Allow to mellow for at least two weeks, but preferably a month before eating. Or don’t. I won’t tell!

A half a batch made 12- 4 ounce jars.


  While we were at it, we did a full batch of these Pickled Jalapeno Peppers because Dale loves adding them to nachos and chili in the winter time.

Pickled Jalapeno Peppers



  • 2 quarts jalapeno peppers
  • 2 cups white wine vinegar
  • 2 cups water
  • 1/2 teaspoon pickling salt, or kosher salt
  • 8 cloves garlic, peeled


  1. Slice peppers or leave them whole. (To prevent bursting, cut two small slits in whole peppers.).
  2. Pack peppers tightly into clean, hot, half pint jars.
  3. Combine vinegar and water; heat to a simmer.
  4. Do not boil.
  5. Pour hot vinegar over peppers, leaving 1/2 inch head space.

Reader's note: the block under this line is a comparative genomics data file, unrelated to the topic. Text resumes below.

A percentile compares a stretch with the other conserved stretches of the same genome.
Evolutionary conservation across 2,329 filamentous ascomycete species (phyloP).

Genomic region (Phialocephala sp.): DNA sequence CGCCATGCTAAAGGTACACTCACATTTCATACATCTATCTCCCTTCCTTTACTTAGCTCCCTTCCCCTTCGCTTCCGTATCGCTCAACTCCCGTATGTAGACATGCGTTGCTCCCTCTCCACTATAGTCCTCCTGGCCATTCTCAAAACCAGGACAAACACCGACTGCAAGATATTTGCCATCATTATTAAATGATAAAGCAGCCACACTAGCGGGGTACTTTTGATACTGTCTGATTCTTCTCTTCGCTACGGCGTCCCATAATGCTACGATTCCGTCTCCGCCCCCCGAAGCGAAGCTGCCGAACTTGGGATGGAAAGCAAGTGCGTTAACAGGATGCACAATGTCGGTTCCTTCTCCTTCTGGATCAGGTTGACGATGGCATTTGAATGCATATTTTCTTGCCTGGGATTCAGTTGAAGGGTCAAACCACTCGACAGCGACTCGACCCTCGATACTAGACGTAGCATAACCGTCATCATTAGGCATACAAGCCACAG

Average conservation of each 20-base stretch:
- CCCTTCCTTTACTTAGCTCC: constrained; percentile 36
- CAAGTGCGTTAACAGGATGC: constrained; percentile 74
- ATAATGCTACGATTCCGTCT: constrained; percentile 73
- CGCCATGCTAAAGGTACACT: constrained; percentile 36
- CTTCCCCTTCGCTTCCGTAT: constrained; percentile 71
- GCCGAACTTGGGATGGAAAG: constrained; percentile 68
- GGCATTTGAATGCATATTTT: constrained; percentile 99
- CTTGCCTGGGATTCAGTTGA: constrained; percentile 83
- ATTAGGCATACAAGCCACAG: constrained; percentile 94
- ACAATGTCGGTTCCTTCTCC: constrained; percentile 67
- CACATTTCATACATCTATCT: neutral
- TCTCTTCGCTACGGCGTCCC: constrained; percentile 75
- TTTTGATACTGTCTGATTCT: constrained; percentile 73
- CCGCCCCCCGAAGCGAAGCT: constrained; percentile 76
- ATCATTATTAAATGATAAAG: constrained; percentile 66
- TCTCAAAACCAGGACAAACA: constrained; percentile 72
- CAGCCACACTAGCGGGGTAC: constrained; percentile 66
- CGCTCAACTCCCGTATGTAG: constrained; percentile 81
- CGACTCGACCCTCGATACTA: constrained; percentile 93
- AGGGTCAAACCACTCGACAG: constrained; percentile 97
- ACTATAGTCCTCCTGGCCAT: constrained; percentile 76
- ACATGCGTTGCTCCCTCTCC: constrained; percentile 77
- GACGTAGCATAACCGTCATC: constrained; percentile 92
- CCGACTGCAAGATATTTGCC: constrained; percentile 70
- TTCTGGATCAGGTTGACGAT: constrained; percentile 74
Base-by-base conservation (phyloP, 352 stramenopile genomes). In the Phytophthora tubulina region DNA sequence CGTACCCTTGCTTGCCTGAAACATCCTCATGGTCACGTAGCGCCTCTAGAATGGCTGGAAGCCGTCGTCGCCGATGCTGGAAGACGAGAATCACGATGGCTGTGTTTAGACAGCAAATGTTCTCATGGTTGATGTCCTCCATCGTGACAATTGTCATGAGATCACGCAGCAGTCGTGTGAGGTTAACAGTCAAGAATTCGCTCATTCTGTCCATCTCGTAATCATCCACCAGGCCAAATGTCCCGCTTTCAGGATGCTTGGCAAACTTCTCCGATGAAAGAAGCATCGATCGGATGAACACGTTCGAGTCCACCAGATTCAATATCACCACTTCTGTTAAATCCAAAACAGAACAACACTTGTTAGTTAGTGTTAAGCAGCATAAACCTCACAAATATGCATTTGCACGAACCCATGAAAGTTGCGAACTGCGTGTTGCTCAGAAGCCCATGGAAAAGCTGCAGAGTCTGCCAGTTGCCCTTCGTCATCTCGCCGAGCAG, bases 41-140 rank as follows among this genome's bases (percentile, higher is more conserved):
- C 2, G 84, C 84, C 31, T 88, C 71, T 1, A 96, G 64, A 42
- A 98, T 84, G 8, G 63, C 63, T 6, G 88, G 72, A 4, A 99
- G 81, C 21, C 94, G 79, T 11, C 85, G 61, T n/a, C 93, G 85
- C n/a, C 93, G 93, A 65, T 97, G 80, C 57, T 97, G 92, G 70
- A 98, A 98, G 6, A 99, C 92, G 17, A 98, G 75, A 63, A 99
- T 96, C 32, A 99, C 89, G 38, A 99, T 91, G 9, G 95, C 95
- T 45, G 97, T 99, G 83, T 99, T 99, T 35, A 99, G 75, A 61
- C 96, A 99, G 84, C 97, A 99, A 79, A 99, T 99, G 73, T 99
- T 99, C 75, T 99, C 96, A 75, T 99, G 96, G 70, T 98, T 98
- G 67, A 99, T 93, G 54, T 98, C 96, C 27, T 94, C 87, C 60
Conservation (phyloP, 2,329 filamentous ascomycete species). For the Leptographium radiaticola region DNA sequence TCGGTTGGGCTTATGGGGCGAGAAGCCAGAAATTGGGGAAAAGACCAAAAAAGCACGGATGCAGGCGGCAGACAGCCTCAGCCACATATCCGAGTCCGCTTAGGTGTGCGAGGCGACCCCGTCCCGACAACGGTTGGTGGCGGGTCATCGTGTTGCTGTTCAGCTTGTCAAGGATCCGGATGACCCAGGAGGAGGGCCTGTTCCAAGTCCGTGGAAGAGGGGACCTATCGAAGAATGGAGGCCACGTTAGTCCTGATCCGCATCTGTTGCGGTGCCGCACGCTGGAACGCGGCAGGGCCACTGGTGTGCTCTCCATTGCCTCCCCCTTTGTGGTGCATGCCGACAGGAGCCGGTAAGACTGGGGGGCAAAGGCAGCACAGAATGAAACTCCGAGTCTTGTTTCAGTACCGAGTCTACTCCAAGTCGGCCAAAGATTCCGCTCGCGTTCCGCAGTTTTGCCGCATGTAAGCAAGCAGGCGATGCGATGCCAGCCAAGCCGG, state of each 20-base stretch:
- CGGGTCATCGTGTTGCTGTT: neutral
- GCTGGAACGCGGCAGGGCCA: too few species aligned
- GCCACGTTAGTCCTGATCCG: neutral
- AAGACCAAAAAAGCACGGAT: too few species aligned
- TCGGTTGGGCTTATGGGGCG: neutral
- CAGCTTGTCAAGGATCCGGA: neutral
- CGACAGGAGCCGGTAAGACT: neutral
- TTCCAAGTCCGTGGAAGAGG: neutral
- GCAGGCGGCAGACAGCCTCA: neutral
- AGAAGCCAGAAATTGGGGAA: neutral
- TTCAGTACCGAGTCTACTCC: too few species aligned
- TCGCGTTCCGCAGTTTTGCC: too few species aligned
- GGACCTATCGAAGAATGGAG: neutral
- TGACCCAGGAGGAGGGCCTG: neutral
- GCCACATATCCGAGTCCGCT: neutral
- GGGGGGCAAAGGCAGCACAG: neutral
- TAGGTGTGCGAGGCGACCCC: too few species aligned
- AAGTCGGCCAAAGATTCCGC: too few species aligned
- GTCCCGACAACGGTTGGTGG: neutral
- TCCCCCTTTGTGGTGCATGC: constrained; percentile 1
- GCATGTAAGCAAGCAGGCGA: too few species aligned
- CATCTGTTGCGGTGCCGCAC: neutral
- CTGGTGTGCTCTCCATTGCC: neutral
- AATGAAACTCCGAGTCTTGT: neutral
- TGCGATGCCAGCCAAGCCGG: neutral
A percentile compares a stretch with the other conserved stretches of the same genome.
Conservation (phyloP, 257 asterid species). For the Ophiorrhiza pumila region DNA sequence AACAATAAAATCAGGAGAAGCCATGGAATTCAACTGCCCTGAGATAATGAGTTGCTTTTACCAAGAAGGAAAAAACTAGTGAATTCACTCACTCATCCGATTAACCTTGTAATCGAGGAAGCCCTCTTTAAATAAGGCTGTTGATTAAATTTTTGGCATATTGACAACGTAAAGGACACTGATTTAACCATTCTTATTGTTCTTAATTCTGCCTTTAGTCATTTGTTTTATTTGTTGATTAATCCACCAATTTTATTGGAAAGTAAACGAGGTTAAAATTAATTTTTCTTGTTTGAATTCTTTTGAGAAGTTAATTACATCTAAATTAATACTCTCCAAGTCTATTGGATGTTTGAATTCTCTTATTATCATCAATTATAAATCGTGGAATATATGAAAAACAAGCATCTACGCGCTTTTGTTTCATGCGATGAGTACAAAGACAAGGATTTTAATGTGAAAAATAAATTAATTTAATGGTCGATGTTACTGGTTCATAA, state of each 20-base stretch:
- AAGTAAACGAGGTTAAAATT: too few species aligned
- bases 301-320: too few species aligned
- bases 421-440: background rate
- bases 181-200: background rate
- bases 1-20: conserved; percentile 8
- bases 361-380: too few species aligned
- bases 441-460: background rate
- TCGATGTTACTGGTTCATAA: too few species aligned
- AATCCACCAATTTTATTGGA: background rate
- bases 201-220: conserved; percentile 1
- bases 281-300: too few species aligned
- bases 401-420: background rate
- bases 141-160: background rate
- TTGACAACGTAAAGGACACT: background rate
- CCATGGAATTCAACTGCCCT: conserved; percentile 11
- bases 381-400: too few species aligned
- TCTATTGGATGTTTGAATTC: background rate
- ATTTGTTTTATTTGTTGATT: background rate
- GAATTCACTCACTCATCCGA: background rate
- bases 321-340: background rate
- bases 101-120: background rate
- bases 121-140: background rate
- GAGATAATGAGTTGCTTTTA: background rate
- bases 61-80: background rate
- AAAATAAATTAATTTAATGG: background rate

6. Add 1/2 tsp. pickling salt and a clove of garlic to each jar then seal.
  7. We were able to fill 8 jars with this recipe.
  8. Process in boiling water bath for 10 minutes.  Water should cover jars by 2 inches.
  9. Cool on towel and wait for the POP, that is my favorite part!
  10. Store for several weeks before opening.  

  Next up, I want to try to make some jalapeno jelly! I LOOOOVE it poured over softened cream cheese.


  You can CAN!  I know it!




14 thoughts on “You CAN Learn To Can

  1. YEAH! I am so glad that you are learning how to can! It is such a GREAT feeling to hear your jars POP!
    Yes,the tongs to pull the jars out is a MUST! 🙂 It saves from burning yourself in hot water.
    Also,try and store your jars in a cool place. Not somewhere that might get a bit warm. The jars will unseal. I have heated floors and no basement so I have to store my jars at my inlaws in there basement. Just a heads up! Don’t want all your hard work to be for nothing!:)
    Hope you are having a GREAT day!

  2. I used to can a lot when I was young like you… is fun. I have a great chili sauce recipe that was my moms…..I should see if I can find it, we used it for goulash instead of tomato sauce. Does Pax love having you all to himself for awhile each day or does he miss the big kids?